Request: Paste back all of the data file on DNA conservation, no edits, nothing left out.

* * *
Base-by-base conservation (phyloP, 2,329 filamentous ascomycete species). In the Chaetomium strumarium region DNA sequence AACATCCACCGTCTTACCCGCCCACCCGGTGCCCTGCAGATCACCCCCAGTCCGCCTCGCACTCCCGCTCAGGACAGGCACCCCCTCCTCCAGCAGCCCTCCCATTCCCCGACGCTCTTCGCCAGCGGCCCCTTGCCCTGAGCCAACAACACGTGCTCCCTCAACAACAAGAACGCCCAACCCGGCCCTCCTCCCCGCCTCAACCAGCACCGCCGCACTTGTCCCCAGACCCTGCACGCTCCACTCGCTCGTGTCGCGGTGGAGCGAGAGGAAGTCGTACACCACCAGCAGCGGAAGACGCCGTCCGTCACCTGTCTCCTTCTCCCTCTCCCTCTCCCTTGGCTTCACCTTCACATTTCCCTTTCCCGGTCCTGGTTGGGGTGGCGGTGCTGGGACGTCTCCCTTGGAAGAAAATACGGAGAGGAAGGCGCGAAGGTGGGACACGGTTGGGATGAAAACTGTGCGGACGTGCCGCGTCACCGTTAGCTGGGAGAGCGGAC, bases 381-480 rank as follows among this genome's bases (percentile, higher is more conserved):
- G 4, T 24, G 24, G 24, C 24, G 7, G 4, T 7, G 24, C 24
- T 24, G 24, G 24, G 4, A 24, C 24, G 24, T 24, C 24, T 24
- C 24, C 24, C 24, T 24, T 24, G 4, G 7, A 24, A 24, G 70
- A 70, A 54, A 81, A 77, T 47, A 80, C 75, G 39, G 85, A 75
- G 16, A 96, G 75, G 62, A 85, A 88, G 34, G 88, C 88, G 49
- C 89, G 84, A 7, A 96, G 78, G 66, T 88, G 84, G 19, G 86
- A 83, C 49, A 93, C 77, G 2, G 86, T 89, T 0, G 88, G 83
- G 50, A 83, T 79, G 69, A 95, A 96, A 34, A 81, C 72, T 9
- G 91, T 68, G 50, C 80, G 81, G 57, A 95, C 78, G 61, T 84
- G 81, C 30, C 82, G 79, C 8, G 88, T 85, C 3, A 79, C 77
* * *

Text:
Base-by-base conservation (phyloP, 2,329 filamentous ascomycete species). In the Chaetomium strumarium region DNA sequence AACATCCACCGTCTTACCCGCCCACCCGGTGCCCTGCAGATCACCCCCAGTCCGCCTCGCACTCCCGCTCAGGACAGGCACCCCCTCCTCCAGCAGCCCTCCCATTCCCCGACGCTCTTCGCCAGCGGCCCCTTGCCCTGAGCCAACAACACGTGCTCCCTCAACAACAAGAACGCCCAACCCGGCCCTCCTCCCCGCCTCAACCAGCACCGCCGCACTTGTCCCCAGACCCTGCACGCTCCACTCGCTCGTGTCGCGGTGGAGCGAGAGGAAGTCGTACACCACCAGCAGCGGAAGACGCCGTCCGTCACCTGTCTCCTTCTCCCTCTCCCTCTCCCTTGGCTTCACCTTCACATTTCCCTTTCCCGGTCCTGGTTGGGGTGGCGGTGCTGGGACGTCTCCCTTGGAAGAAAATACGGAGAGGAAGGCGCGAAGGTGGGACACGGTTGGGATGAAAACTGTGCGGACGTGCCGCGTCACCGTTAGCTGGGAGAGCGGAC, bases 381-480 rank as follows among this genome's bases (percentile, higher is more conserved):
- G 4, T 24, G 24, G 24, C 24, G 7, G 4, T 7, G 24, C 24
- T 24, G 24, G 24, G 4, A 24, C 24, G 24, T 24, C 24, T 24
- C 24, C 24, C 24, T 24, T 24, G 4, G 7, A 24, A 24, G 70
- A 70, A 54, A 81, A 77, T 47, A 80, C 75, G 39, G 85, A 75
- G 16, A 96, G 75, G 62, A 85, A 88, G 34, G 88, C 88, G 49
- C 89, G 84, A 7, A 96, G 78, G 66, T 88, G 84, G 19, G 86
- A 83, C 49, A 93, C 77, G 2, G 86, T 89, T 0, G 88, G 83
- G 50, A 83, T 79, G 69, A 95, A 96, A 34, A 81, C 72, T 9
- G 91, T 68, G 50, C 80, G 81, G 57, A 95, C 78, G 61, T 84
- G 81, C 30, C 82, G 79, C 8, G 88, T 85, C 3, A 79, C 77